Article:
November 28, 2022
By Ilya Koshkin
Certain people are bad influences. When I was told of a review-worthy gun, I had a gut feeling it would be both expensive and irresistible. The gun in question is a Mosin variant called the “Obrez” manufactured by the gunsmiths at LugerMan. Before we get into the details of this unique gun, it is worth spending a few sentences on the company that makes it.
LugerMan is a small manufacturer, gunsmithing shop, and retail store in Pennsylvania. It is the brainchild of two brothers who grew up in a place where guns were largely illegal, the Soviet Union. After immigrating to the U.S., they were bitten by the gun bug, and the rest is history. At some point in their journey, they became hooked on the many Luger variants and stumbled onto one of the rarest firearms ever made — the .45 ACP 1907 Luger. Allegedly, only two of these were ever manufactured for the U.S. Army trials. That’s when “LugerMan” was born. Through a clever combination of engineering and reverse engineering, they managed to recreate the .45-caliber Luger and began making them in limited quantities.
What is Obrez?
The Obrez is not a Luger, but for anyone who grew up in the Soviet Union, it is one of the most iconic firearms ever made. The story of the Obrez is interesting. The direct translation from Russian simply means “chopped off” or “sawed off,” and while it could be a shortened version of any long gun, mostly it was a shortened Mosin Nagant rifle.
The image of the Obrez was so ubiquitous in Soviet cinema that it was expected to make an appearance in any movie related to the Civil War, World War II, or organized crime. The Obrez was be wielded by good or bad guys and would emerge from the most interesting places: beneath trench coats, taped under a table, or carried around in suitcases impossibly small for such a powerful weapon. It was a short-range weapon, usually fired from the hip or pointed at something essentially at arm’s length.
In Russia, the most common long gun after the first World War was the Mosin Nagant. The majority of Mosins ended up in civilian hands after Russia’s defeat and withdrawal from World War I. When the Tsar’s government collapsed, many Russian soldiers simply turned around and went home, usually with their issued Mosin rifles. Many of these were cut down to make them more concealable for defensive purposes at close quarters.
All the chop jobs I have ever seen in the past were decidedly crude weapons. LugerMan’s Obrez is anything but crude. It is beautifully made and finished, with excellent bluing on the metal, a perfectly contoured and finished stock, and a few useful improvements to make it more pleasant to shoot. I was so impressed with it that I went to visit LugerMan at their facility and meet the gunsmith who created my Obrez.
His name is Salvatore Cicalese, and I am beyond impressed with the quality of his work. The craftsmanship is superb, especially since Mosins start out as crude guns. To get something of the quality of the Obrez out of the donor rifle, Sal had to work over every possible detail.
The grip is subtly recontoured to make it easy to hold and ensure your hand does not get too beat up by recoil. The forend features a Schnabel tip so your support hand does not slide in front of the muzzle. All metal edges are dehorned, and the bolt handle is slightly curved. It still uses the same internal five-round magazine and is chambered for the 7.62x54R cartridge.
The muzzle is outfitted with a muzzlebrake and a tall front sight, so that you can sort of aim the Obrez but not terribly precisely. It is very much a short-range weapon, with no rear sight of any sort, but I found that looking down the barrel and lining up the tall front post was sufficient at “across the room” distances. The muzzlebrake does an excellent job of taming the recoil. Unlike the original, this is a rather pleasant gun to shoot. It does make it loud. I would not recommend firing it indoors without two layers of hearing protection, and even then, I’d think about it. Even outdoors, the sound signature was somewhat jarring. The muzzle flash was impressive, too. Without that muzzlebrake, the Obrez could probably double as a flame thrower.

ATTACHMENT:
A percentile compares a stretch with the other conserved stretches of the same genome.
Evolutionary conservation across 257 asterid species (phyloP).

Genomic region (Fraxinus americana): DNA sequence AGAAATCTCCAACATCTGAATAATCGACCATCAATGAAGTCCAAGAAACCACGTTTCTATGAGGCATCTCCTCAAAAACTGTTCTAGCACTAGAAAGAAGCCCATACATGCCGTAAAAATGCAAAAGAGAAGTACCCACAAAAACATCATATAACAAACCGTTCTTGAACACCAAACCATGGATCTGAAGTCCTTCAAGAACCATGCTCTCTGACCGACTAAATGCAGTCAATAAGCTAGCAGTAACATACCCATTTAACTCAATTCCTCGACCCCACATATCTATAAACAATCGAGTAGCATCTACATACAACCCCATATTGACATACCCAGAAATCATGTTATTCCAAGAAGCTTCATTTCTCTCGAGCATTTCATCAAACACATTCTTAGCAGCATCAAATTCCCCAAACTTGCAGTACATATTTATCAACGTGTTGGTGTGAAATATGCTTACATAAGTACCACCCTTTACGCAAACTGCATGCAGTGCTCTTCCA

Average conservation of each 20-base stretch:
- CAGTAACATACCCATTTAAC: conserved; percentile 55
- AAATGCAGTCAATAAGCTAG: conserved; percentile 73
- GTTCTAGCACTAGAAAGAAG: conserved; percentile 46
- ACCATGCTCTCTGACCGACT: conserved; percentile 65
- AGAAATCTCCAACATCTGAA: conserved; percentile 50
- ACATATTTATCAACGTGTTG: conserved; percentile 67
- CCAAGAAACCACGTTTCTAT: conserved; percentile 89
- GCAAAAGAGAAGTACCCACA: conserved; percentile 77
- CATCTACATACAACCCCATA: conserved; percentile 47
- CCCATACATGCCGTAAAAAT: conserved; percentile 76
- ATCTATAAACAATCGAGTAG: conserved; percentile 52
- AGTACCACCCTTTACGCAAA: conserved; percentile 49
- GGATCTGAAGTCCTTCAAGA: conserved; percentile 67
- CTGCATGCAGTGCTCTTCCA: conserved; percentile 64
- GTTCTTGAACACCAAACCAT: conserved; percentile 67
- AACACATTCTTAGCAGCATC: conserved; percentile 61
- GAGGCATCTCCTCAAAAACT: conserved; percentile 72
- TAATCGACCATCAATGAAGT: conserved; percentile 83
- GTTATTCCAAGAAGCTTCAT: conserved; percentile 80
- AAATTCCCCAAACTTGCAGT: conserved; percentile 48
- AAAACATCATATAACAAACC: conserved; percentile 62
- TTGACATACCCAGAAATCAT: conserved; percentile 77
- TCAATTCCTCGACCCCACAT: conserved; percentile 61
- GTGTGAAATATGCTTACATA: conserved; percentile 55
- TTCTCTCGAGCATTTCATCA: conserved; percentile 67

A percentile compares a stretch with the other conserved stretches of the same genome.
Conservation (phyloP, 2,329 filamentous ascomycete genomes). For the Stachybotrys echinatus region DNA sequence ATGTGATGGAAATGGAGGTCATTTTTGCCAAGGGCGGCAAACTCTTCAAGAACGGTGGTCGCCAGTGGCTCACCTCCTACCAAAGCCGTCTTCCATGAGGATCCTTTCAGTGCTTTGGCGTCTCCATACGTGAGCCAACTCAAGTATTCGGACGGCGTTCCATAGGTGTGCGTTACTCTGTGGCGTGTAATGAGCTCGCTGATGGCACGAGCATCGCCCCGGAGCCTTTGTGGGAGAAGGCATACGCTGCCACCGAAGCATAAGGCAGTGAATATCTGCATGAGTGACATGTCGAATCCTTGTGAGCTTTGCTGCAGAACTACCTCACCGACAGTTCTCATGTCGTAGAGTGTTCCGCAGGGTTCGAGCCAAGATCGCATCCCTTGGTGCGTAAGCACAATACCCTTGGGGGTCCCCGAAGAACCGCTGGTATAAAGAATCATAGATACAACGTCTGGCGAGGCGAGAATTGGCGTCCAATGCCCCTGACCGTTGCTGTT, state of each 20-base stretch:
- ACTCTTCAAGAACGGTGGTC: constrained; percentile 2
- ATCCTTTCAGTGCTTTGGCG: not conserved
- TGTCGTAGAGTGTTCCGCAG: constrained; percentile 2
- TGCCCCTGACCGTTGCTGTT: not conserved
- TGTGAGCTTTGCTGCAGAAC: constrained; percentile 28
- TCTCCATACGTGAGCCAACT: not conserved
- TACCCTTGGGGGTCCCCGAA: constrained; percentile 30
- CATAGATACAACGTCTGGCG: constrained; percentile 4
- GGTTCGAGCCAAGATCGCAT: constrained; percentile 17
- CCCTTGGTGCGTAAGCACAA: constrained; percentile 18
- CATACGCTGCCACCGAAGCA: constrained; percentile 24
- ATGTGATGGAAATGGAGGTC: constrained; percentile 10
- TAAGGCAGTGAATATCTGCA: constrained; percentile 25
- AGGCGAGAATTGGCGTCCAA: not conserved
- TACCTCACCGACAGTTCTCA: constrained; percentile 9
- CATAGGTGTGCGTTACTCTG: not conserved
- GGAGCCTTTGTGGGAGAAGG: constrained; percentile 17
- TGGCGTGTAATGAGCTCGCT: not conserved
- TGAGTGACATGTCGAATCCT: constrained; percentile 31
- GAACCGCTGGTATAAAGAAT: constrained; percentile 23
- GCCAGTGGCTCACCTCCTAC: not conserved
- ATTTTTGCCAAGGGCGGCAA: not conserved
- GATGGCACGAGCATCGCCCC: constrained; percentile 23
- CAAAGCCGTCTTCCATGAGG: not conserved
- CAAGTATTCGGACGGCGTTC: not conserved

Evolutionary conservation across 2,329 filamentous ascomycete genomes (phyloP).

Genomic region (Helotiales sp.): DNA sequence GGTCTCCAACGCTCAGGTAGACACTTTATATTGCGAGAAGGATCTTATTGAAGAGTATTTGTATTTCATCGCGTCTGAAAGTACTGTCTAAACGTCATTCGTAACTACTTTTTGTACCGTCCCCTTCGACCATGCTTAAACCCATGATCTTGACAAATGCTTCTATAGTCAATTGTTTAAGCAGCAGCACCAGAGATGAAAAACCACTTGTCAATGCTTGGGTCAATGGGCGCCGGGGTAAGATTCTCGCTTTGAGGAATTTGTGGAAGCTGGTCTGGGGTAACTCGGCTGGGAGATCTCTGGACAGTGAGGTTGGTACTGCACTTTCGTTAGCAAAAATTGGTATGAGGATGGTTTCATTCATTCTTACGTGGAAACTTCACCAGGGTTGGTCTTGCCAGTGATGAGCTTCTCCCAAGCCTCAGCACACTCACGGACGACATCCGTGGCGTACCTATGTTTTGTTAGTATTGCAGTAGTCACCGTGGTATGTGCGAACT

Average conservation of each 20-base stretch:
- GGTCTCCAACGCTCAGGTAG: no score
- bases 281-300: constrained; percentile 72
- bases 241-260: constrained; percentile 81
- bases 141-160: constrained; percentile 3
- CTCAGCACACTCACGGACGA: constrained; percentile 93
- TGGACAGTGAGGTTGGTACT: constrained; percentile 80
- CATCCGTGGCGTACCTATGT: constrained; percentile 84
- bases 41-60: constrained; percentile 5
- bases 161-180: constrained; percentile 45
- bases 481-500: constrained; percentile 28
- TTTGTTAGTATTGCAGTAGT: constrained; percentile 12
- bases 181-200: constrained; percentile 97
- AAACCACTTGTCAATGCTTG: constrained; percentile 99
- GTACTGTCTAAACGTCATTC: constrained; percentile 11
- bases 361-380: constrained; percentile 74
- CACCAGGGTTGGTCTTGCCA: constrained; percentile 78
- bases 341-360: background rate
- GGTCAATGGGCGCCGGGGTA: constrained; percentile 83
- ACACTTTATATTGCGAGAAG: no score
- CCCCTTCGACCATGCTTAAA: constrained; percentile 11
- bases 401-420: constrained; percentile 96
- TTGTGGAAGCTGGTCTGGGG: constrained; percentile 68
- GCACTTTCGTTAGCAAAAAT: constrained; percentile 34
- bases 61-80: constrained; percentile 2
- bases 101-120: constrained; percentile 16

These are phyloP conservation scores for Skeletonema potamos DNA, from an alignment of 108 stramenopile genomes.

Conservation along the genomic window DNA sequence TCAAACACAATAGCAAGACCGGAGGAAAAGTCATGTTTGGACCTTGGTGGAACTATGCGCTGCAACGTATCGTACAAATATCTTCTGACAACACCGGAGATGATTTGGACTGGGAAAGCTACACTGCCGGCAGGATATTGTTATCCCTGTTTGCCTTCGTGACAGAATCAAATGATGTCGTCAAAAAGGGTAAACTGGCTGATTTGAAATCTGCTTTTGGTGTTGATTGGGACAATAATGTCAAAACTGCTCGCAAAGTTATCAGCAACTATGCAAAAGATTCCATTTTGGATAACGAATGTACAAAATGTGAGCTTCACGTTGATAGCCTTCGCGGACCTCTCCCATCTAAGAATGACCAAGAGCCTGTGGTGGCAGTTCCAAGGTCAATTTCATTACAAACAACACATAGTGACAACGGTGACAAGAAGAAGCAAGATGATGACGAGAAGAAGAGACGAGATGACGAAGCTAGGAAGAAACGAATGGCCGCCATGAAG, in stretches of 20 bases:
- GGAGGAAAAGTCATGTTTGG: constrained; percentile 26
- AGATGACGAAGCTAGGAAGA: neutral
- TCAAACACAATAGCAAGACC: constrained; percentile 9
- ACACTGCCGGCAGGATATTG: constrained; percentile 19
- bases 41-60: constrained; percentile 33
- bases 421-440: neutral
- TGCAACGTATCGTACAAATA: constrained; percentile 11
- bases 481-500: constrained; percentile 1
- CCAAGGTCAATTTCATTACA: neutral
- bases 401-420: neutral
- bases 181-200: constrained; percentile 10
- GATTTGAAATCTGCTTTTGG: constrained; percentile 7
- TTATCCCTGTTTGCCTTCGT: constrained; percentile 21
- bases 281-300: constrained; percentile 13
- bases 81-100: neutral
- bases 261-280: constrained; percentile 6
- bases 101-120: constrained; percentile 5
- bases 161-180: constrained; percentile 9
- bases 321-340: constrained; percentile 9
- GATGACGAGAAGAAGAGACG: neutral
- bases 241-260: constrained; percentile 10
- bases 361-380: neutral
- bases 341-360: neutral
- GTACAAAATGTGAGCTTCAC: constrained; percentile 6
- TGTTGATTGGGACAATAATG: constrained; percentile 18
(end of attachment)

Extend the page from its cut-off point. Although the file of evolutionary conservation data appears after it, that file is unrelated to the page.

Given how pretty this gun is, I did not want to shoot corrosive ammo in it. The only noncorrosive 7.62x54R ammunition I had on hand was Yugo 180-grain FMJ that fires a bit over 2,600 fps in full-size guns. My original plan was to chronograph it out of the Obrez. I changed my mind when I saw the target after the very first shot.
Thanks to the very short barrel and famously loose Russian barrel making tolerances, there is no evidence of the bullet stabilizing as it comes out of the muzzle. Every shot resulted in a bullet going through the target in every possible version of sideways. I suspect that the wounds produced by a projectile flying this way would be quite horrific, which likely explains the rather gruesome reputation for lethality the Obrez has. With all that, I had no problem hitting a silhouette at 7 to 10 yards. At some point, I’ll experiment with lighter bullets and see if those stabilize better. If they do, I’ll risk shooting them under the chronograph screen.
Is it a viable defensive tool in the modern world? The lethality of the Obrez was proven during the first decades of the 20th century, and the laws of physics have not changed since then. However, we have much more user-friendly options today. Still, having spent some time with this gun, should you need to defend yourself, you could certainly do worse.
In a world of increasingly sophisticated firearms, the $1,295 LugerMan Obrez is mostly a curiosity piece, and boy does it generate curiosity. If you want to attract attention, walk over to the firing line during a busy range day and pull the trigger on LugerMan’s Obrez. No modern gun will have quite the same effect.